1. This study, by Scott and Pound, addressed some of the “how do you measure fertility when you can’t test” concerns by asking about medical conditions that might influence fertility to screen out women whose self reporting might be less accurate. They also ranked fertility on a continuum as opposed to the dichotomous “high” and “low”. This should have made their assessment more accurate.
  2. The other two studies both asked for voting in terms of Romney vs Obama. Scott and Pound were concerned that this might capture a personal preference change that was more about Obama and Romney as people rather than a political change. They measured both self-reported political leanings and a “moral foundations” test and came up with an overall “conservatism” rank, then tracked that with chances of conception.
  3. They controlled for age, number of children, and other sociological factors.

So overall, what did this show? Well, basically, political philosophy doesn’t vary much no matter where a woman is in her cycle.

The authors have a pretty interesting discussion at the end about the problems with Mechanical Turk (where all three studies recruited their participants in the same few months), the differences of measuring person preference (Obama vs Romney) vs political preference (Republican vs Democrat), and some statistical analysis problems.

So what do I think now?

First off, I’ve realized that getting all ranty when someone brings up women’s hormones effecting things may be counterproductive. Lesson learned.

More seriously though, I find the hypothesis that our preferences for individuals may change with hormonal changes more compelling than the hypothesis that our overall philosophy of religion or government changes with our hormones. The first simply seems more plausible to me. In a tight presidential election though, this may be hopelessly confounded by the candidates actual behavior. It’s pretty well known that single women voted overwhelmingly for Obama, and that Romney had a better chance to capture the votes of married women. Candidates know this and can play to it, so if a candidate makes a statement playing to their base, you may see shifts that have nothing to do with hormones of the voters but are an actual reaction to real time statements. This may be a case where research in to the hypothetical (i.e. made up candidate A vs B) may be helpful.

The discussions on fertility measures and statistical analysis were interesting and a good insight in to how much study conclusions can change based on how we define particular metrics.  I was happy to see that both follow up papers hammered on clear and standard definitions for “fertility”. If that is one of  the primary metrics you are assessing, then the utmost care must be taken to assess it accurately, or else the signal to noise ratio can go through the roof.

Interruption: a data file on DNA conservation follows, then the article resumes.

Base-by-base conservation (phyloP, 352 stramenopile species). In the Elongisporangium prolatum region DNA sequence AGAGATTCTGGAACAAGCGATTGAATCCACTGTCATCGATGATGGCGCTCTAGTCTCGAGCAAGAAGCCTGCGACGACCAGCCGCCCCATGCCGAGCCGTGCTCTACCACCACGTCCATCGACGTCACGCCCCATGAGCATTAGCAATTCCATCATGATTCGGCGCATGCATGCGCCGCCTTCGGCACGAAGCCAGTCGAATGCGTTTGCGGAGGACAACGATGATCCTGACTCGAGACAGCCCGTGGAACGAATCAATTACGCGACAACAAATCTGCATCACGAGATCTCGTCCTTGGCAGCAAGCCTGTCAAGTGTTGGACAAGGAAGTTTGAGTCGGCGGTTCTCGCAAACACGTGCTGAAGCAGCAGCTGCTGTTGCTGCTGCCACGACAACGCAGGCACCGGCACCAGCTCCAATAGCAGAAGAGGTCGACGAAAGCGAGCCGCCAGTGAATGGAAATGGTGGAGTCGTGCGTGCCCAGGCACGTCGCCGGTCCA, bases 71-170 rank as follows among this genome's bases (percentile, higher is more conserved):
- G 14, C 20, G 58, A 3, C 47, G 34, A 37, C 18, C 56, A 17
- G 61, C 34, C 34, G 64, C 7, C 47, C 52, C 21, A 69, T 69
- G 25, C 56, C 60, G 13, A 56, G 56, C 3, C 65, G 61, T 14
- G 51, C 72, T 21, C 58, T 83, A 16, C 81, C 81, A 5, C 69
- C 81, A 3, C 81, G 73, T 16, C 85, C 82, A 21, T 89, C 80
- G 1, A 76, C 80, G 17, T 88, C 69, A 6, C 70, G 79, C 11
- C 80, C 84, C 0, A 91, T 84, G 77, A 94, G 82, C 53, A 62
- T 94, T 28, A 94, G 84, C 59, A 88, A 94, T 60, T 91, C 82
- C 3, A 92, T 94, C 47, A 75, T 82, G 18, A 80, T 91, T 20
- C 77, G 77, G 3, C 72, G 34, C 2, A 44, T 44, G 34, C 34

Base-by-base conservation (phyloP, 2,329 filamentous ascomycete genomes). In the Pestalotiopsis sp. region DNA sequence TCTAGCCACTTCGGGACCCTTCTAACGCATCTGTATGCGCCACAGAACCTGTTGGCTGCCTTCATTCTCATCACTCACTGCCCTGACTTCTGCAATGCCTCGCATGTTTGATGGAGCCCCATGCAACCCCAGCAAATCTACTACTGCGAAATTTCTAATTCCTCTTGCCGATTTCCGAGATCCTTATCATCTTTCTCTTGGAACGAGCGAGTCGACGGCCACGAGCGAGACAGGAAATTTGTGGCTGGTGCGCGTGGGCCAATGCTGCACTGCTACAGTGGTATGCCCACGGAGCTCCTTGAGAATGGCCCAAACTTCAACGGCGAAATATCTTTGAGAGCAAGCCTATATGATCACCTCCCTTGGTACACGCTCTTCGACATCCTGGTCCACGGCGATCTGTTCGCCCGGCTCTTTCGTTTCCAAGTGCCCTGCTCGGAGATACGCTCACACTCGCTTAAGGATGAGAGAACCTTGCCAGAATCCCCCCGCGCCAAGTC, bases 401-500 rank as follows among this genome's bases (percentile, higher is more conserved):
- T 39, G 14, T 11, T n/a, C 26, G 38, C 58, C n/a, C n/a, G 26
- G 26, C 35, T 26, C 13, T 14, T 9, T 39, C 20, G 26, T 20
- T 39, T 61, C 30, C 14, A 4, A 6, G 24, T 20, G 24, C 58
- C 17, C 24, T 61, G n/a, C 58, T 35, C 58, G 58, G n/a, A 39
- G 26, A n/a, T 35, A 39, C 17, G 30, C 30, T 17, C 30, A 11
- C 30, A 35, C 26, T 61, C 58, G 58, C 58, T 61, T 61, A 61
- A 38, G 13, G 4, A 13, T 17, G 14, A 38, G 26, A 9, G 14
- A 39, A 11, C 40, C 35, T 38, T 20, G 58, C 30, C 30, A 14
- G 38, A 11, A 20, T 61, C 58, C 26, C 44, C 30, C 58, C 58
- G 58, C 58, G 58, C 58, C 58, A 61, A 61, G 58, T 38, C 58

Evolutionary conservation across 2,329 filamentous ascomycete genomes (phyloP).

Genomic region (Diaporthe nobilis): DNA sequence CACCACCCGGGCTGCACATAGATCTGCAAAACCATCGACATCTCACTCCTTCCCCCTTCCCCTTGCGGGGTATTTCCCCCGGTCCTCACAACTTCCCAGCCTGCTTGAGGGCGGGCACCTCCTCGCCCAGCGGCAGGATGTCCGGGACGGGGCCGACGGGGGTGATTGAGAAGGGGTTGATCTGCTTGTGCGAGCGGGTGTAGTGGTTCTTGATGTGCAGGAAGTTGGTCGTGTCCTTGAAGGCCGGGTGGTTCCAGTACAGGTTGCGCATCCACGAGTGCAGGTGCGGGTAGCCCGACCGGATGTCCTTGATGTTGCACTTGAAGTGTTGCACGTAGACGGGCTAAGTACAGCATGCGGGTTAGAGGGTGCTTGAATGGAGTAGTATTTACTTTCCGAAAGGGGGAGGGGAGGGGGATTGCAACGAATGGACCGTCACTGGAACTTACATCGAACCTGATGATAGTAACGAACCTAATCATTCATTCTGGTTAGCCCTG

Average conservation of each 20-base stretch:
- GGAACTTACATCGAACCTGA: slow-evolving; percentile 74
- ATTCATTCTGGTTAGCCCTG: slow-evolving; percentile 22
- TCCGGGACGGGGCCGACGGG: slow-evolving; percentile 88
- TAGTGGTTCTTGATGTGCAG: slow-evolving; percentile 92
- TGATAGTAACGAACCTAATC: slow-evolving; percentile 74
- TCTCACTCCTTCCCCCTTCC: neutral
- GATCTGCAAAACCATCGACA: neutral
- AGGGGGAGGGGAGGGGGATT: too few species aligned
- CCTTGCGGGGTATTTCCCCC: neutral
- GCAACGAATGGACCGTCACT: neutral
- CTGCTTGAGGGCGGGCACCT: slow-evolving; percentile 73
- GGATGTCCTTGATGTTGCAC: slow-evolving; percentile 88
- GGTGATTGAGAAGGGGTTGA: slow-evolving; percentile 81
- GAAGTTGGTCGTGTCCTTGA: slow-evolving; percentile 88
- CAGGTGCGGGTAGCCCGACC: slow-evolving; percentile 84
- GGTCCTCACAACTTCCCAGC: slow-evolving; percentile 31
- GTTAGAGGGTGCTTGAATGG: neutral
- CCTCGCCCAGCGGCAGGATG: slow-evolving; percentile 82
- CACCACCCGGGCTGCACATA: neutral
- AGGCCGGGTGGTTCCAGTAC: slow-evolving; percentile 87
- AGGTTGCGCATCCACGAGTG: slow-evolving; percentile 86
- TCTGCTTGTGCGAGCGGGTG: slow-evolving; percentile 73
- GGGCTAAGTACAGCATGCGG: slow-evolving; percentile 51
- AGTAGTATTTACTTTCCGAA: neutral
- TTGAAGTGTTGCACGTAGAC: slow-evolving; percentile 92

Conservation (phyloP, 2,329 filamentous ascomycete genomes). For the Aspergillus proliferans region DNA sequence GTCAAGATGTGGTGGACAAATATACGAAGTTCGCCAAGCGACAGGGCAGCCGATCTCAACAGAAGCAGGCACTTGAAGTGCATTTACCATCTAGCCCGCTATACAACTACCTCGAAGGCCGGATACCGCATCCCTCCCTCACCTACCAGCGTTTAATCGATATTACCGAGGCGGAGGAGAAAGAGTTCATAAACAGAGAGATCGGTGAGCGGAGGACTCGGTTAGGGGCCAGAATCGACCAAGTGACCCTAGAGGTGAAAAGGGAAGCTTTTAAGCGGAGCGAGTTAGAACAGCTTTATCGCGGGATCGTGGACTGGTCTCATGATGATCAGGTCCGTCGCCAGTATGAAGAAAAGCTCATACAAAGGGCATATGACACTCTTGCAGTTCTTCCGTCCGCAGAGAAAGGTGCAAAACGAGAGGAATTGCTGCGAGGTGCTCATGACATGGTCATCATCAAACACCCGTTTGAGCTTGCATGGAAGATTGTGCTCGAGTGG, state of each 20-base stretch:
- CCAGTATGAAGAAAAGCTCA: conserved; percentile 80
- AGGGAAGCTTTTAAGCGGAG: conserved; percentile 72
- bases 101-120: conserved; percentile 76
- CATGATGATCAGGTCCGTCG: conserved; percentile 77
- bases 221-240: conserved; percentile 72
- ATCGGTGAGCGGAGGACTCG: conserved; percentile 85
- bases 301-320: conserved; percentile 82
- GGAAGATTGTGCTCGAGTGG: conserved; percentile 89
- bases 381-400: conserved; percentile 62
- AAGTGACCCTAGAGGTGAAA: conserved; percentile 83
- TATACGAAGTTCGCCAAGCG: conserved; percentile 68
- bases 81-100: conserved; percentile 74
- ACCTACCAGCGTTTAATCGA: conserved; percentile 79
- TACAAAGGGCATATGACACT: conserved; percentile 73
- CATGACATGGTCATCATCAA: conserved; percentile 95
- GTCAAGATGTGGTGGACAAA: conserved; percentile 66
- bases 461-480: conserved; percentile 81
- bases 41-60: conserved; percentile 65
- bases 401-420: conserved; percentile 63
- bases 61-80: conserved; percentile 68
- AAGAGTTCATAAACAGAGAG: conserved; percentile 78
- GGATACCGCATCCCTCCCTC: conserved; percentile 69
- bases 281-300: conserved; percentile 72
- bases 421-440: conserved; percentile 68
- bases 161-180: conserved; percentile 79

Do I still think CNN should have taken the story down? Yes….but just as much as I believe that they should take most sensational new social/psych research stories down. If you follow the research for just two more papers, you see the conclusion go from broad (women change their social, political and religious views and votes based on fertility!) to much narrower (women may in some cases change their preference or voting patterns for particular candidates based on fertility, but their religious and political beliefs do not appear to change regardless). I’ll be interested to see if anyone tries to replicate this with the 2016 election, and if so what the conclusions are.

This concludes your trip down memory lane!
1. Gee, this is sounding familiar
2. This point was really interesting. He pointed out that around elections, pollsters are pretty obsessive about tracking things, and short of a major scandal breaking literally NOTHING causes a rapid 20 point swing. The idea that swings that large were happening regularly and everyone had missed it seemed implausible to him. Statistically of course, the authors were only testing that there was a difference at all, not what it was….but the large effect should possibly have given them pause. It would be like finding that ovulation made women spend twice as much on buying a house. People don’t change THAT dramatically, and if you find that they do you may want to rerun the numbers.
3. Okay, so I can’t be the only one noticing at this point that this means 3 different studies all recruited around 1000 American women not on birth control, not pregnant, not recently pregnant or breastfeeding but of child bearing age, interested in participating in a study on politics, all at the same time and all through Amazon’s Mechanical Turk. Has anyone asked the authors to compare how much of their sample was actually the same women? Does Mechanical Turk have any barriers for this? Do we care? Oh! Yes, turns out this is actually a bit of a problem.